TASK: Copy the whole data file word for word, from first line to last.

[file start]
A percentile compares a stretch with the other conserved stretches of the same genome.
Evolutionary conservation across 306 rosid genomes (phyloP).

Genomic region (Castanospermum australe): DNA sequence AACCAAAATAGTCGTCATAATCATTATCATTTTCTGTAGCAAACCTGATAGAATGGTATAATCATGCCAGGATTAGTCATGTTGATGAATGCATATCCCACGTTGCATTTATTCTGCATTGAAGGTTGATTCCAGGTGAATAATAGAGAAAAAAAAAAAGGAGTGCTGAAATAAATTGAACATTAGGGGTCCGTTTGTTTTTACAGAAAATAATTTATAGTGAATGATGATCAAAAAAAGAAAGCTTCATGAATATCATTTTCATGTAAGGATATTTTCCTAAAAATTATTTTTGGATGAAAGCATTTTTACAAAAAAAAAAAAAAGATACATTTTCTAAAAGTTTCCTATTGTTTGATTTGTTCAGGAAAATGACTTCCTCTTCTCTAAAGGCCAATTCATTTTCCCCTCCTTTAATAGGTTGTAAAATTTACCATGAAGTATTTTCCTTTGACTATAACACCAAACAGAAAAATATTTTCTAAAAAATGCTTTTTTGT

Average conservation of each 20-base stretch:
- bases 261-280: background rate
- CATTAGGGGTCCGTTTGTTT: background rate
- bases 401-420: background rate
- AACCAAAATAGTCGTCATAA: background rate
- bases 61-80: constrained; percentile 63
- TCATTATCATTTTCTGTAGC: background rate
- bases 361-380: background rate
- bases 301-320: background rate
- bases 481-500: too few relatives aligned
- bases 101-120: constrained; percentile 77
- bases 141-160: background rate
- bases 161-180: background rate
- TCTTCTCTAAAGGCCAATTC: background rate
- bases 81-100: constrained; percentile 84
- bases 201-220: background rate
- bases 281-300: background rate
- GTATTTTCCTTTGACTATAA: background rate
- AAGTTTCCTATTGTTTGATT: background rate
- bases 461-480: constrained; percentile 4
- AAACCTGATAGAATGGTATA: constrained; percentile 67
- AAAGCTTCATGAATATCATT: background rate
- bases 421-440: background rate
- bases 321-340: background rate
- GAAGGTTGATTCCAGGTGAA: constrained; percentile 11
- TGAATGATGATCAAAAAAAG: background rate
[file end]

A percentile compares a stretch with the other conserved stretches of the same genome.
Evolutionary conservation across 306 rosid genomes (phyloP).

Genomic region (Castanospermum australe): DNA sequence AACCAAAATAGTCGTCATAATCATTATCATTTTCTGTAGCAAACCTGATAGAATGGTATAATCATGCCAGGATTAGTCATGTTGATGAATGCATATCCCACGTTGCATTTATTCTGCATTGAAGGTTGATTCCAGGTGAATAATAGAGAAAAAAAAAAAGGAGTGCTGAAATAAATTGAACATTAGGGGTCCGTTTGTTTTTACAGAAAATAATTTATAGTGAATGATGATCAAAAAAAGAAAGCTTCATGAATATCATTTTCATGTAAGGATATTTTCCTAAAAATTATTTTTGGATGAAAGCATTTTTACAAAAAAAAAAAAAAGATACATTTTCTAAAAGTTTCCTATTGTTTGATTTGTTCAGGAAAATGACTTCCTCTTCTCTAAAGGCCAATTCATTTTCCCCTCCTTTAATAGGTTGTAAAATTTACCATGAAGTATTTTCCTTTGACTATAACACCAAACAGAAAAATATTTTCTAAAAAATGCTTTTTTGT

Average conservation of each 20-base stretch:
- bases 261-280: background rate
- CATTAGGGGTCCGTTTGTTT: background rate
- bases 401-420: background rate
- AACCAAAATAGTCGTCATAA: background rate
- bases 61-80: constrained; percentile 63
- TCATTATCATTTTCTGTAGC: background rate
- bases 361-380: background rate
- bases 301-320: background rate
- bases 481-500: too few relatives aligned
- bases 101-120: constrained; percentile 77
- bases 141-160: background rate
- bases 161-180: background rate
- TCTTCTCTAAAGGCCAATTC: background rate
- bases 81-100: constrained; percentile 84
- bases 201-220: background rate
- bases 281-300: background rate
- GTATTTTCCTTTGACTATAA: background rate
- AAGTTTCCTATTGTTTGATT: background rate
- bases 461-480: constrained; percentile 4
- AAACCTGATAGAATGGTATA: constrained; percentile 67
- AAAGCTTCATGAATATCATT: background rate
- bases 421-440: background rate
- bases 321-340: background rate
- GAAGGTTGATTCCAGGTGAA: constrained; percentile 11
- TGAATGATGATCAAAAAAAG: background rate